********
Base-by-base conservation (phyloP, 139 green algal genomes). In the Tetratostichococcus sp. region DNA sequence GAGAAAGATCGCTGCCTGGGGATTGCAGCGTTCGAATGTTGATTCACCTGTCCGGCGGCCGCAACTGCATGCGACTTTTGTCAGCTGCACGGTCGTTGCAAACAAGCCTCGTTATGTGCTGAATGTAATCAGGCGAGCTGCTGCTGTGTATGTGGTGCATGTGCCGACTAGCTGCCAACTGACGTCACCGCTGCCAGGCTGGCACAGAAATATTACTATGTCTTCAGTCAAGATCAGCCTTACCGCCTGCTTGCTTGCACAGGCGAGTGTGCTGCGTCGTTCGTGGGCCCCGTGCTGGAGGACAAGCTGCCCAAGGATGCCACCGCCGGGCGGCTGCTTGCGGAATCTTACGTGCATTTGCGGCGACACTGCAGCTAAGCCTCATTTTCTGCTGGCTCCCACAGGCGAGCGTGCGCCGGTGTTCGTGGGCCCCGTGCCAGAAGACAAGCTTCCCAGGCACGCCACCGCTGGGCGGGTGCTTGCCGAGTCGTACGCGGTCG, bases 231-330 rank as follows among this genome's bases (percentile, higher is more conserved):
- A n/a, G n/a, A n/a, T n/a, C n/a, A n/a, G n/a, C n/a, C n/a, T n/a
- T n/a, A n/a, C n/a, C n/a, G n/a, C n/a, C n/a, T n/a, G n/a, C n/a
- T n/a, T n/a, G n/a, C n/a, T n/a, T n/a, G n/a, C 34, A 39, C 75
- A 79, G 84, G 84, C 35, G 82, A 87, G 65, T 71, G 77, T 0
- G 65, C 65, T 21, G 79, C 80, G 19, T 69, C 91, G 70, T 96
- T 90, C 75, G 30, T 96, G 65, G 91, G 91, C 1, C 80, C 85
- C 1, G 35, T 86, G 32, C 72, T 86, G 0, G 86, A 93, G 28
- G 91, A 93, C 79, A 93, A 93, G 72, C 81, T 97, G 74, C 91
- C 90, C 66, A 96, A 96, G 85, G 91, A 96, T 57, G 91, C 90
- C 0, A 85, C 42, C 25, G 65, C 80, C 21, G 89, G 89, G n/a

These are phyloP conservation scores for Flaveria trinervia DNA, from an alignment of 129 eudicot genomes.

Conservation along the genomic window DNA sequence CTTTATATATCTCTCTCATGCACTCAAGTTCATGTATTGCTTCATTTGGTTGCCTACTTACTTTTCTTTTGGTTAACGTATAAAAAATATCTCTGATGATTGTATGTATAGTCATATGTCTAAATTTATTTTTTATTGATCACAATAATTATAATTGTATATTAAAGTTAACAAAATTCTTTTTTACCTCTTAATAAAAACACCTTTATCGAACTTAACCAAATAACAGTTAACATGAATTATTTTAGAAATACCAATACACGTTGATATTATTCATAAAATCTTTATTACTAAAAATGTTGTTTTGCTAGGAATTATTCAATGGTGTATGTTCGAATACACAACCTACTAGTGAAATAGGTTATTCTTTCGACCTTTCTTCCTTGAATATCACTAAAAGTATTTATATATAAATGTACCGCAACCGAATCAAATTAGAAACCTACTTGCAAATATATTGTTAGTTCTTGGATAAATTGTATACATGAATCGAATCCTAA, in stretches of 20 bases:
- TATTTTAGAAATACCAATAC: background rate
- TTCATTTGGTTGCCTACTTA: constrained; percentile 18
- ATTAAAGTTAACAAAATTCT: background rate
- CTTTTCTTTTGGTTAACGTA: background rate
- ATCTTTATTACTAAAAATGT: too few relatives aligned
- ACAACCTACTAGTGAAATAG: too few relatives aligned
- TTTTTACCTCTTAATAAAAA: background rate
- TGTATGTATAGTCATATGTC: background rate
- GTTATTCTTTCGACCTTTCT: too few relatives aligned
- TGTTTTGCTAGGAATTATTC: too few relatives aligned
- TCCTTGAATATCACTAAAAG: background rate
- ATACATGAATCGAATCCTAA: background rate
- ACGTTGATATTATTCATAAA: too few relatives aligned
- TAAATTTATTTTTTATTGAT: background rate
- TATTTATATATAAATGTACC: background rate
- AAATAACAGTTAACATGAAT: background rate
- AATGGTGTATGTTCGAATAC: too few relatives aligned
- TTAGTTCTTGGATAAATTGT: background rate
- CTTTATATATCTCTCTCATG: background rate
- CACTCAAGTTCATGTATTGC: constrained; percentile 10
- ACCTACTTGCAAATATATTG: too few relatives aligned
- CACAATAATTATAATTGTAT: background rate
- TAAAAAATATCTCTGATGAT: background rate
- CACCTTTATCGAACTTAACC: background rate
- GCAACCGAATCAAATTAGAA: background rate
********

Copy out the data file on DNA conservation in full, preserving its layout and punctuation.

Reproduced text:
Base-by-base conservation (phyloP, 139 green algal genomes). In the Tetratostichococcus sp. region DNA sequence GAGAAAGATCGCTGCCTGGGGATTGCAGCGTTCGAATGTTGATTCACCTGTCCGGCGGCCGCAACTGCATGCGACTTTTGTCAGCTGCACGGTCGTTGCAAACAAGCCTCGTTATGTGCTGAATGTAATCAGGCGAGCTGCTGCTGTGTATGTGGTGCATGTGCCGACTAGCTGCCAACTGACGTCACCGCTGCCAGGCTGGCACAGAAATATTACTATGTCTTCAGTCAAGATCAGCCTTACCGCCTGCTTGCTTGCACAGGCGAGTGTGCTGCGTCGTTCGTGGGCCCCGTGCTGGAGGACAAGCTGCCCAAGGATGCCACCGCCGGGCGGCTGCTTGCGGAATCTTACGTGCATTTGCGGCGACACTGCAGCTAAGCCTCATTTTCTGCTGGCTCCCACAGGCGAGCGTGCGCCGGTGTTCGTGGGCCCCGTGCCAGAAGACAAGCTTCCCAGGCACGCCACCGCTGGGCGGGTGCTTGCCGAGTCGTACGCGGTCG, bases 231-330 rank as follows among this genome's bases (percentile, higher is more conserved):
- A n/a, G n/a, A n/a, T n/a, C n/a, A n/a, G n/a, C n/a, C n/a, T n/a
- T n/a, A n/a, C n/a, C n/a, G n/a, C n/a, C n/a, T n/a, G n/a, C n/a
- T n/a, T n/a, G n/a, C n/a, T n/a, T n/a, G n/a, C 34, A 39, C 75
- A 79, G 84, G 84, C 35, G 82, A 87, G 65, T 71, G 77, T 0
- G 65, C 65, T 21, G 79, C 80, G 19, T 69, C 91, G 70, T 96
- T 90, C 75, G 30, T 96, G 65, G 91, G 91, C 1, C 80, C 85
- C 1, G 35, T 86, G 32, C 72, T 86, G 0, G 86, A 93, G 28
- G 91, A 93, C 79, A 93, A 93, G 72, C 81, T 97, G 74, C 91
- C 90, C 66, A 96, A 96, G 85, G 91, A 96, T 57, G 91, C 90
- C 0, A 85, C 42, C 25, G 65, C 80, C 21, G 89, G 89, G n/a

These are phyloP conservation scores for Flaveria trinervia DNA, from an alignment of 129 eudicot genomes.

Conservation along the genomic window DNA sequence CTTTATATATCTCTCTCATGCACTCAAGTTCATGTATTGCTTCATTTGGTTGCCTACTTACTTTTCTTTTGGTTAACGTATAAAAAATATCTCTGATGATTGTATGTATAGTCATATGTCTAAATTTATTTTTTATTGATCACAATAATTATAATTGTATATTAAAGTTAACAAAATTCTTTTTTACCTCTTAATAAAAACACCTTTATCGAACTTAACCAAATAACAGTTAACATGAATTATTTTAGAAATACCAATACACGTTGATATTATTCATAAAATCTTTATTACTAAAAATGTTGTTTTGCTAGGAATTATTCAATGGTGTATGTTCGAATACACAACCTACTAGTGAAATAGGTTATTCTTTCGACCTTTCTTCCTTGAATATCACTAAAAGTATTTATATATAAATGTACCGCAACCGAATCAAATTAGAAACCTACTTGCAAATATATTGTTAGTTCTTGGATAAATTGTATACATGAATCGAATCCTAA, in stretches of 20 bases:
- TATTTTAGAAATACCAATAC: background rate
- TTCATTTGGTTGCCTACTTA: constrained; percentile 18
- ATTAAAGTTAACAAAATTCT: background rate
- CTTTTCTTTTGGTTAACGTA: background rate
- ATCTTTATTACTAAAAATGT: too few relatives aligned
- ACAACCTACTAGTGAAATAG: too few relatives aligned
- TTTTTACCTCTTAATAAAAA: background rate
- TGTATGTATAGTCATATGTC: background rate
- GTTATTCTTTCGACCTTTCT: too few relatives aligned
- TGTTTTGCTAGGAATTATTC: too few relatives aligned
- TCCTTGAATATCACTAAAAG: background rate
- ATACATGAATCGAATCCTAA: background rate
- ACGTTGATATTATTCATAAA: too few relatives aligned
- TAAATTTATTTTTTATTGAT: background rate
- TATTTATATATAAATGTACC: background rate
- AAATAACAGTTAACATGAAT: background rate
- AATGGTGTATGTTCGAATAC: too few relatives aligned
- TTAGTTCTTGGATAAATTGT: background rate
- CTTTATATATCTCTCTCATG: background rate
- CACTCAAGTTCATGTATTGC: constrained; percentile 10
- ACCTACTTGCAAATATATTG: too few relatives aligned
- CACAATAATTATAATTGTAT: background rate
- TAAAAAATATCTCTGATGAT: background rate
- CACCTTTATCGAACTTAACC: background rate
- GCAACCGAATCAAATTAGAA: background rate